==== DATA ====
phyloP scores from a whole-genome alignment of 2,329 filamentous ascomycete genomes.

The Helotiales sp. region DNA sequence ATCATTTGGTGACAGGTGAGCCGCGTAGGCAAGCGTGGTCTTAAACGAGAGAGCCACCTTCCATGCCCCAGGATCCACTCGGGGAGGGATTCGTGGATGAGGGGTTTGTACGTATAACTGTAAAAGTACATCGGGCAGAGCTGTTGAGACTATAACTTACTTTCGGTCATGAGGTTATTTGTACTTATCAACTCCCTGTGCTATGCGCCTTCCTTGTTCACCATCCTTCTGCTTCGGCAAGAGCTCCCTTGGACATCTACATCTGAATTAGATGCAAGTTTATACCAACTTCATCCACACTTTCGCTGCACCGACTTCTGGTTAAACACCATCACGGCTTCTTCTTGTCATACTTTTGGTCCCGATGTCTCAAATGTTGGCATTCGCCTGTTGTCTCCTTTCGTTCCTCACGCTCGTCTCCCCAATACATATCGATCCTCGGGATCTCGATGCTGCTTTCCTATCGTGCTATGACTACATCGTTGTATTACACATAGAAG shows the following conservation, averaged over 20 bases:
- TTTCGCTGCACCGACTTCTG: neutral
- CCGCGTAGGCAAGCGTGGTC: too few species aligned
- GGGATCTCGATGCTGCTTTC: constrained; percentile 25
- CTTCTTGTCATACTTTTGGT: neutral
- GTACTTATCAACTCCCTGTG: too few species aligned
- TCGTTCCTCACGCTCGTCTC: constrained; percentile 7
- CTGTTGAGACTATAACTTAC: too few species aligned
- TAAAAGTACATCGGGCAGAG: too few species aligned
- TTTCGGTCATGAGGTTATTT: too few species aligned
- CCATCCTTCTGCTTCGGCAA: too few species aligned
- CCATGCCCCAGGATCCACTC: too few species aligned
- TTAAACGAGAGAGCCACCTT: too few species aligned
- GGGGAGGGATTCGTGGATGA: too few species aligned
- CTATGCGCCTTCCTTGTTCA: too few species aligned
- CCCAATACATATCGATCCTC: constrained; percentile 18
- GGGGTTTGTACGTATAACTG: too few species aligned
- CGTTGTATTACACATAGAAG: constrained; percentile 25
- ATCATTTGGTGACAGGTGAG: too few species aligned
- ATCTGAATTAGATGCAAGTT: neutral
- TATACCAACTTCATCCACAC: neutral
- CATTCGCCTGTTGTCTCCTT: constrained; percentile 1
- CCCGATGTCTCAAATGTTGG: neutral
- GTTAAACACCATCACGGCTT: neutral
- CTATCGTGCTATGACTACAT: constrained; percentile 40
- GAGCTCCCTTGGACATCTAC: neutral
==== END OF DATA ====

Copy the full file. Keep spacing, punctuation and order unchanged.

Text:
phyloP scores from a whole-genome alignment of 2,329 filamentous ascomycete genomes.

The Helotiales sp. region DNA sequence ATCATTTGGTGACAGGTGAGCCGCGTAGGCAAGCGTGGTCTTAAACGAGAGAGCCACCTTCCATGCCCCAGGATCCACTCGGGGAGGGATTCGTGGATGAGGGGTTTGTACGTATAACTGTAAAAGTACATCGGGCAGAGCTGTTGAGACTATAACTTACTTTCGGTCATGAGGTTATTTGTACTTATCAACTCCCTGTGCTATGCGCCTTCCTTGTTCACCATCCTTCTGCTTCGGCAAGAGCTCCCTTGGACATCTACATCTGAATTAGATGCAAGTTTATACCAACTTCATCCACACTTTCGCTGCACCGACTTCTGGTTAAACACCATCACGGCTTCTTCTTGTCATACTTTTGGTCCCGATGTCTCAAATGTTGGCATTCGCCTGTTGTCTCCTTTCGTTCCTCACGCTCGTCTCCCCAATACATATCGATCCTCGGGATCTCGATGCTGCTTTCCTATCGTGCTATGACTACATCGTTGTATTACACATAGAAG shows the following conservation, averaged over 20 bases:
- TTTCGCTGCACCGACTTCTG: neutral
- CCGCGTAGGCAAGCGTGGTC: too few species aligned
- GGGATCTCGATGCTGCTTTC: constrained; percentile 25
- CTTCTTGTCATACTTTTGGT: neutral
- GTACTTATCAACTCCCTGTG: too few species aligned
- TCGTTCCTCACGCTCGTCTC: constrained; percentile 7
- CTGTTGAGACTATAACTTAC: too few species aligned
- TAAAAGTACATCGGGCAGAG: too few species aligned
- TTTCGGTCATGAGGTTATTT: too few species aligned
- CCATCCTTCTGCTTCGGCAA: too few species aligned
- CCATGCCCCAGGATCCACTC: too few species aligned
- TTAAACGAGAGAGCCACCTT: too few species aligned
- GGGGAGGGATTCGTGGATGA: too few species aligned
- CTATGCGCCTTCCTTGTTCA: too few species aligned
- CCCAATACATATCGATCCTC: constrained; percentile 18
- GGGGTTTGTACGTATAACTG: too few species aligned
- CGTTGTATTACACATAGAAG: constrained; percentile 25
- ATCATTTGGTGACAGGTGAG: too few species aligned
- ATCTGAATTAGATGCAAGTT: neutral
- TATACCAACTTCATCCACAC: neutral
- CATTCGCCTGTTGTCTCCTT: constrained; percentile 1
- CCCGATGTCTCAAATGTTGG: neutral
- GTTAAACACCATCACGGCTT: neutral
- CTATCGTGCTATGACTACAT: constrained; percentile 40
- GAGCTCCCTTGGACATCTAC: neutral